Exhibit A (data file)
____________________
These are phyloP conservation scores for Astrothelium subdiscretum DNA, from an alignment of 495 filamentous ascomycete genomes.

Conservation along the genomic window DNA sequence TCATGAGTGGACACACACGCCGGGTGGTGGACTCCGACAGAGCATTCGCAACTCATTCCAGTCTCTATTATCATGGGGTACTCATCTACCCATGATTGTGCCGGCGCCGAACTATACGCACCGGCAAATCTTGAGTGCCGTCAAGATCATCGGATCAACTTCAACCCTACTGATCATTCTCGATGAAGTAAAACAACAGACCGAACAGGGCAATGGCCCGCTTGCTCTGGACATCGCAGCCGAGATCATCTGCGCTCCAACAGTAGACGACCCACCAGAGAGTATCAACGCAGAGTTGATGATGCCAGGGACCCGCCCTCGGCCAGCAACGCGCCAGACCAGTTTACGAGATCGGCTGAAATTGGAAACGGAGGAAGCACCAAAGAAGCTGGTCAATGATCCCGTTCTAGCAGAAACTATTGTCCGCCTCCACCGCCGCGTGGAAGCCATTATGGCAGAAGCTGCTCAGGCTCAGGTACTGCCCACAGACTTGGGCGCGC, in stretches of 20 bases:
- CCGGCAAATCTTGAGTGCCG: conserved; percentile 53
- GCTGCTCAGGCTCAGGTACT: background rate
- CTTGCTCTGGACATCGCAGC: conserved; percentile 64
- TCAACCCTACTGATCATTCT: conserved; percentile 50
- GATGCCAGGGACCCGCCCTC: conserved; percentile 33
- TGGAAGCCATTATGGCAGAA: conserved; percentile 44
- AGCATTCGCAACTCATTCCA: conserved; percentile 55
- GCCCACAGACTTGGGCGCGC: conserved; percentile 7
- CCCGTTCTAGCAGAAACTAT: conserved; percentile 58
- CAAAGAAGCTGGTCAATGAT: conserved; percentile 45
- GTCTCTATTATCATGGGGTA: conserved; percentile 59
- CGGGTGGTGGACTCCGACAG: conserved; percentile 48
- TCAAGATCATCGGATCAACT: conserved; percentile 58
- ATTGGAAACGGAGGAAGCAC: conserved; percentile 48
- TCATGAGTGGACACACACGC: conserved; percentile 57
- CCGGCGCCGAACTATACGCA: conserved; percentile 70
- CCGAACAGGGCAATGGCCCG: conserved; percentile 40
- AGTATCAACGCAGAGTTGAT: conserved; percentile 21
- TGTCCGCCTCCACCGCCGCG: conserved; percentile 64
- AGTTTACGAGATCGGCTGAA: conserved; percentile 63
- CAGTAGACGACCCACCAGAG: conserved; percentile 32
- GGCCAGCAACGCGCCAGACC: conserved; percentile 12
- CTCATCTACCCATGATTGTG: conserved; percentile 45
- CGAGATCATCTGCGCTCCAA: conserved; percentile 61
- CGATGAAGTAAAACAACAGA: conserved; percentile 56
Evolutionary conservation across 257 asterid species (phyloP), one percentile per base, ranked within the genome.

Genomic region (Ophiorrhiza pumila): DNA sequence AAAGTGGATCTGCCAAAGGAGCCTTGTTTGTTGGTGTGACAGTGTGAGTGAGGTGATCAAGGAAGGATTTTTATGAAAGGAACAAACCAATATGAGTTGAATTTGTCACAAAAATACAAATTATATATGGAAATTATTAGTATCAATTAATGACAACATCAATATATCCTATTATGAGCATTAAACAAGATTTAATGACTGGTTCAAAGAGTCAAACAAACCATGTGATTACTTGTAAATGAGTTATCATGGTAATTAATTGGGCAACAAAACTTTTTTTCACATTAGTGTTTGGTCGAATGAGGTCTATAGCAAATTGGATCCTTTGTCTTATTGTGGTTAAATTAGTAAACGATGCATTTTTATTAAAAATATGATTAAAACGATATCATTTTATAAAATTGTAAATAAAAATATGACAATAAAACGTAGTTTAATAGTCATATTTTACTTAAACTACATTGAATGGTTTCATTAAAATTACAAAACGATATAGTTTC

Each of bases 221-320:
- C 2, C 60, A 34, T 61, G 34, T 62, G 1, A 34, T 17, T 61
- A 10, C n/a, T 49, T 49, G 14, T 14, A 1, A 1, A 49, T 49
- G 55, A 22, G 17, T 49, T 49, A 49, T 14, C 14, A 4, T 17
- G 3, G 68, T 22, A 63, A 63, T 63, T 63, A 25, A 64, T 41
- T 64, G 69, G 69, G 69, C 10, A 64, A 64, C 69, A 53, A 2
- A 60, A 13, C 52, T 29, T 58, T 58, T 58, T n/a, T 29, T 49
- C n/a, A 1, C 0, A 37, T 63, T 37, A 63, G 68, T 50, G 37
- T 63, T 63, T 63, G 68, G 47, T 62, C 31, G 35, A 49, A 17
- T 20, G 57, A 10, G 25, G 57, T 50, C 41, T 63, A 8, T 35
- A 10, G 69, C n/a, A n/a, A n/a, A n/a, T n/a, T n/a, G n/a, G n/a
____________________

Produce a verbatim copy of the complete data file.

These are phyloP conservation scores for Astrothelium subdiscretum DNA, from an alignment of 495 filamentous ascomycete genomes.

Conservation along the genomic window DNA sequence TCATGAGTGGACACACACGCCGGGTGGTGGACTCCGACAGAGCATTCGCAACTCATTCCAGTCTCTATTATCATGGGGTACTCATCTACCCATGATTGTGCCGGCGCCGAACTATACGCACCGGCAAATCTTGAGTGCCGTCAAGATCATCGGATCAACTTCAACCCTACTGATCATTCTCGATGAAGTAAAACAACAGACCGAACAGGGCAATGGCCCGCTTGCTCTGGACATCGCAGCCGAGATCATCTGCGCTCCAACAGTAGACGACCCACCAGAGAGTATCAACGCAGAGTTGATGATGCCAGGGACCCGCCCTCGGCCAGCAACGCGCCAGACCAGTTTACGAGATCGGCTGAAATTGGAAACGGAGGAAGCACCAAAGAAGCTGGTCAATGATCCCGTTCTAGCAGAAACTATTGTCCGCCTCCACCGCCGCGTGGAAGCCATTATGGCAGAAGCTGCTCAGGCTCAGGTACTGCCCACAGACTTGGGCGCGC, in stretches of 20 bases:
- CCGGCAAATCTTGAGTGCCG: conserved; percentile 53
- GCTGCTCAGGCTCAGGTACT: background rate
- CTTGCTCTGGACATCGCAGC: conserved; percentile 64
- TCAACCCTACTGATCATTCT: conserved; percentile 50
- GATGCCAGGGACCCGCCCTC: conserved; percentile 33
- TGGAAGCCATTATGGCAGAA: conserved; percentile 44
- AGCATTCGCAACTCATTCCA: conserved; percentile 55
- GCCCACAGACTTGGGCGCGC: conserved; percentile 7
- CCCGTTCTAGCAGAAACTAT: conserved; percentile 58
- CAAAGAAGCTGGTCAATGAT: conserved; percentile 45
- GTCTCTATTATCATGGGGTA: conserved; percentile 59
- CGGGTGGTGGACTCCGACAG: conserved; percentile 48
- TCAAGATCATCGGATCAACT: conserved; percentile 58
- ATTGGAAACGGAGGAAGCAC: conserved; percentile 48
- TCATGAGTGGACACACACGC: conserved; percentile 57
- CCGGCGCCGAACTATACGCA: conserved; percentile 70
- CCGAACAGGGCAATGGCCCG: conserved; percentile 40
- AGTATCAACGCAGAGTTGAT: conserved; percentile 21
- TGTCCGCCTCCACCGCCGCG: conserved; percentile 64
- AGTTTACGAGATCGGCTGAA: conserved; percentile 63
- CAGTAGACGACCCACCAGAG: conserved; percentile 32
- GGCCAGCAACGCGCCAGACC: conserved; percentile 12
- CTCATCTACCCATGATTGTG: conserved; percentile 45
- CGAGATCATCTGCGCTCCAA: conserved; percentile 61
- CGATGAAGTAAAACAACAGA: conserved; percentile 56
Evolutionary conservation across 257 asterid species (phyloP), one percentile per base, ranked within the genome.

Genomic region (Ophiorrhiza pumila): DNA sequence AAAGTGGATCTGCCAAAGGAGCCTTGTTTGTTGGTGTGACAGTGTGAGTGAGGTGATCAAGGAAGGATTTTTATGAAAGGAACAAACCAATATGAGTTGAATTTGTCACAAAAATACAAATTATATATGGAAATTATTAGTATCAATTAATGACAACATCAATATATCCTATTATGAGCATTAAACAAGATTTAATGACTGGTTCAAAGAGTCAAACAAACCATGTGATTACTTGTAAATGAGTTATCATGGTAATTAATTGGGCAACAAAACTTTTTTTCACATTAGTGTTTGGTCGAATGAGGTCTATAGCAAATTGGATCCTTTGTCTTATTGTGGTTAAATTAGTAAACGATGCATTTTTATTAAAAATATGATTAAAACGATATCATTTTATAAAATTGTAAATAAAAATATGACAATAAAACGTAGTTTAATAGTCATATTTTACTTAAACTACATTGAATGGTTTCATTAAAATTACAAAACGATATAGTTTC

Each of bases 221-320:
- C 2, C 60, A 34, T 61, G 34, T 62, G 1, A 34, T 17, T 61
- A 10, C n/a, T 49, T 49, G 14, T 14, A 1, A 1, A 49, T 49
- G 55, A 22, G 17, T 49, T 49, A 49, T 14, C 14, A 4, T 17
- G 3, G 68, T 22, A 63, A 63, T 63, T 63, A 25, A 64, T 41
- T 64, G 69, G 69, G 69, C 10, A 64, A 64, C 69, A 53, A 2
- A 60, A 13, C 52, T 29, T 58, T 58, T 58, T n/a, T 29, T 49
- C n/a, A 1, C 0, A 37, T 63, T 37, A 63, G 68, T 50, G 37
- T 63, T 63, T 63, G 68, G 47, T 62, C 31, G 35, A 49, A 17
- T 20, G 57, A 10, G 25, G 57, T 50, C 41, T 63, A 8, T 35
- A 10, G 69, C n/a, A n/a, A n/a, A n/a, T n/a, T n/a, G n/a, G n/a